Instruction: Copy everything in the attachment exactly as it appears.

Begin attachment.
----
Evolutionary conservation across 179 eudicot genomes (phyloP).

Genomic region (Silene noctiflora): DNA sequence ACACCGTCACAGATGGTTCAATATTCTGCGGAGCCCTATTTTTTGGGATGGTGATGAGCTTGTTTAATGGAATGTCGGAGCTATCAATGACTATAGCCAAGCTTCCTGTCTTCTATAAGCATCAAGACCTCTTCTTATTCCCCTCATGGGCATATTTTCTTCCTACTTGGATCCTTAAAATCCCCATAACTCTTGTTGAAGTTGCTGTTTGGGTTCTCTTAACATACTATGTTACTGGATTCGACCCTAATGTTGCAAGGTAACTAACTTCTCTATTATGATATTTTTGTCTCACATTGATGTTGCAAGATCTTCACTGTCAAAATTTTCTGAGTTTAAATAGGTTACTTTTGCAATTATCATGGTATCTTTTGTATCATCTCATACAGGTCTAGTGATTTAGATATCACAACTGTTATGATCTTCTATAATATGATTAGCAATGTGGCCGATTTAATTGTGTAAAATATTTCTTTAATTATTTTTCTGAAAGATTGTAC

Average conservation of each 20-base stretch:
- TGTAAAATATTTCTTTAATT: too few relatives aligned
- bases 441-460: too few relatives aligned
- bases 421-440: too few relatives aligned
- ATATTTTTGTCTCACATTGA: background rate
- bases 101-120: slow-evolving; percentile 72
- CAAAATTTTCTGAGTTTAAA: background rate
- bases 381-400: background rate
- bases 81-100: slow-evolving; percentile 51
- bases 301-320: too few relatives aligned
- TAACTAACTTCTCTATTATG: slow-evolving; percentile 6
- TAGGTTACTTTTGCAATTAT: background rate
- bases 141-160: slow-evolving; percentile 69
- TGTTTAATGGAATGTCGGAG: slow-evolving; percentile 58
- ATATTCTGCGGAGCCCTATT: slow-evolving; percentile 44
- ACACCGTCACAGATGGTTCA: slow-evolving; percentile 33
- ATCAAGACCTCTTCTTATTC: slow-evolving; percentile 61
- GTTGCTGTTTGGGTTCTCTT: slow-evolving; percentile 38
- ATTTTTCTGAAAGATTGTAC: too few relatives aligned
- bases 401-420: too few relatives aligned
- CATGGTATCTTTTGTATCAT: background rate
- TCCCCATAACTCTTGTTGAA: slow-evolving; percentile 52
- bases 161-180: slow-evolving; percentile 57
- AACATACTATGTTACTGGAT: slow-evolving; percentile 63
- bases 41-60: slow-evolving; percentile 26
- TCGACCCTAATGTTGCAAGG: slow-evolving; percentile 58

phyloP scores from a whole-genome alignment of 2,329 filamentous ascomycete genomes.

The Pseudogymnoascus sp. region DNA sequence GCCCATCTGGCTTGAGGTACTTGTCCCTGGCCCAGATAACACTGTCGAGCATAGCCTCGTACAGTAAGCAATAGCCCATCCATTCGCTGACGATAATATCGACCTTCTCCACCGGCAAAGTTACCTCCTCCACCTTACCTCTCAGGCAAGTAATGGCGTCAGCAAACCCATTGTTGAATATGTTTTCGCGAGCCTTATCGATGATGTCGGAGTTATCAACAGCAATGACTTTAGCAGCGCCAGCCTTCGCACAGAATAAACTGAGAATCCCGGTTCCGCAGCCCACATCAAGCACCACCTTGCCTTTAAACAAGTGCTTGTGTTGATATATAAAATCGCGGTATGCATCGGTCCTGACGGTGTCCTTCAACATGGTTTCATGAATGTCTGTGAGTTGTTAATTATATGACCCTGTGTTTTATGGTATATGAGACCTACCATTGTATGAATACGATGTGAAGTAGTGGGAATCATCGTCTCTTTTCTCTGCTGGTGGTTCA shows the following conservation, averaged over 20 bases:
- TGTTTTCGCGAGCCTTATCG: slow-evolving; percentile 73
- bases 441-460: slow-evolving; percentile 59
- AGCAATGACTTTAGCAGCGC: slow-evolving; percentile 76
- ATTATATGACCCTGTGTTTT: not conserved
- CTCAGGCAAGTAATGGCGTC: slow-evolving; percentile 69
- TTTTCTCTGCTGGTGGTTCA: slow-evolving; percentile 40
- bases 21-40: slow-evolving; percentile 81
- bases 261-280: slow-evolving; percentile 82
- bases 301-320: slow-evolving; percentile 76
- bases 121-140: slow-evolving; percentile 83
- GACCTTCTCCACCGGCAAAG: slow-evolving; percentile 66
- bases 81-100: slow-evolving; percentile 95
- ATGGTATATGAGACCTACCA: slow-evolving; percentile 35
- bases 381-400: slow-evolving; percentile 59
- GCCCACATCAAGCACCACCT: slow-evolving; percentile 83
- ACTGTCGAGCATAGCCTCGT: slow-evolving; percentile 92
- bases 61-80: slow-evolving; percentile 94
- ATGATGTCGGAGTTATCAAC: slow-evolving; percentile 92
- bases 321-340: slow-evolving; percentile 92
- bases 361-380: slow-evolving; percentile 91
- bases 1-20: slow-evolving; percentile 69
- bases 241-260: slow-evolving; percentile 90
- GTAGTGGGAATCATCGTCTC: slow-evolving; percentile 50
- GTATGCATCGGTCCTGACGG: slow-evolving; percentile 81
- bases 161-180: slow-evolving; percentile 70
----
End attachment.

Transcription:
Evolutionary conservation across 179 eudicot genomes (phyloP).

Genomic region (Silene noctiflora): DNA sequence ACACCGTCACAGATGGTTCAATATTCTGCGGAGCCCTATTTTTTGGGATGGTGATGAGCTTGTTTAATGGAATGTCGGAGCTATCAATGACTATAGCCAAGCTTCCTGTCTTCTATAAGCATCAAGACCTCTTCTTATTCCCCTCATGGGCATATTTTCTTCCTACTTGGATCCTTAAAATCCCCATAACTCTTGTTGAAGTTGCTGTTTGGGTTCTCTTAACATACTATGTTACTGGATTCGACCCTAATGTTGCAAGGTAACTAACTTCTCTATTATGATATTTTTGTCTCACATTGATGTTGCAAGATCTTCACTGTCAAAATTTTCTGAGTTTAAATAGGTTACTTTTGCAATTATCATGGTATCTTTTGTATCATCTCATACAGGTCTAGTGATTTAGATATCACAACTGTTATGATCTTCTATAATATGATTAGCAATGTGGCCGATTTAATTGTGTAAAATATTTCTTTAATTATTTTTCTGAAAGATTGTAC

Average conservation of each 20-base stretch:
- TGTAAAATATTTCTTTAATT: too few relatives aligned
- bases 441-460: too few relatives aligned
- bases 421-440: too few relatives aligned
- ATATTTTTGTCTCACATTGA: background rate
- bases 101-120: slow-evolving; percentile 72
- CAAAATTTTCTGAGTTTAAA: background rate
- bases 381-400: background rate
- bases 81-100: slow-evolving; percentile 51
- bases 301-320: too few relatives aligned
- TAACTAACTTCTCTATTATG: slow-evolving; percentile 6
- TAGGTTACTTTTGCAATTAT: background rate
- bases 141-160: slow-evolving; percentile 69
- TGTTTAATGGAATGTCGGAG: slow-evolving; percentile 58
- ATATTCTGCGGAGCCCTATT: slow-evolving; percentile 44
- ACACCGTCACAGATGGTTCA: slow-evolving; percentile 33
- ATCAAGACCTCTTCTTATTC: slow-evolving; percentile 61
- GTTGCTGTTTGGGTTCTCTT: slow-evolving; percentile 38
- ATTTTTCTGAAAGATTGTAC: too few relatives aligned
- bases 401-420: too few relatives aligned
- CATGGTATCTTTTGTATCAT: background rate
- TCCCCATAACTCTTGTTGAA: slow-evolving; percentile 52
- bases 161-180: slow-evolving; percentile 57
- AACATACTATGTTACTGGAT: slow-evolving; percentile 63
- bases 41-60: slow-evolving; percentile 26
- TCGACCCTAATGTTGCAAGG: slow-evolving; percentile 58

phyloP scores from a whole-genome alignment of 2,329 filamentous ascomycete genomes.

The Pseudogymnoascus sp. region DNA sequence GCCCATCTGGCTTGAGGTACTTGTCCCTGGCCCAGATAACACTGTCGAGCATAGCCTCGTACAGTAAGCAATAGCCCATCCATTCGCTGACGATAATATCGACCTTCTCCACCGGCAAAGTTACCTCCTCCACCTTACCTCTCAGGCAAGTAATGGCGTCAGCAAACCCATTGTTGAATATGTTTTCGCGAGCCTTATCGATGATGTCGGAGTTATCAACAGCAATGACTTTAGCAGCGCCAGCCTTCGCACAGAATAAACTGAGAATCCCGGTTCCGCAGCCCACATCAAGCACCACCTTGCCTTTAAACAAGTGCTTGTGTTGATATATAAAATCGCGGTATGCATCGGTCCTGACGGTGTCCTTCAACATGGTTTCATGAATGTCTGTGAGTTGTTAATTATATGACCCTGTGTTTTATGGTATATGAGACCTACCATTGTATGAATACGATGTGAAGTAGTGGGAATCATCGTCTCTTTTCTCTGCTGGTGGTTCA shows the following conservation, averaged over 20 bases:
- TGTTTTCGCGAGCCTTATCG: slow-evolving; percentile 73
- bases 441-460: slow-evolving; percentile 59
- AGCAATGACTTTAGCAGCGC: slow-evolving; percentile 76
- ATTATATGACCCTGTGTTTT: not conserved
- CTCAGGCAAGTAATGGCGTC: slow-evolving; percentile 69
- TTTTCTCTGCTGGTGGTTCA: slow-evolving; percentile 40
- bases 21-40: slow-evolving; percentile 81
- bases 261-280: slow-evolving; percentile 82
- bases 301-320: slow-evolving; percentile 76
- bases 121-140: slow-evolving; percentile 83
- GACCTTCTCCACCGGCAAAG: slow-evolving; percentile 66
- bases 81-100: slow-evolving; percentile 95
- ATGGTATATGAGACCTACCA: slow-evolving; percentile 35
- bases 381-400: slow-evolving; percentile 59
- GCCCACATCAAGCACCACCT: slow-evolving; percentile 83
- ACTGTCGAGCATAGCCTCGT: slow-evolving; percentile 92
- bases 61-80: slow-evolving; percentile 94
- ATGATGTCGGAGTTATCAAC: slow-evolving; percentile 92
- bases 321-340: slow-evolving; percentile 92
- bases 361-380: slow-evolving; percentile 91
- bases 1-20: slow-evolving; percentile 69
- bases 241-260: slow-evolving; percentile 90
- GTAGTGGGAATCATCGTCTC: slow-evolving; percentile 50
- GTATGCATCGGTCCTGACGG: slow-evolving; percentile 81
- bases 161-180: slow-evolving; percentile 70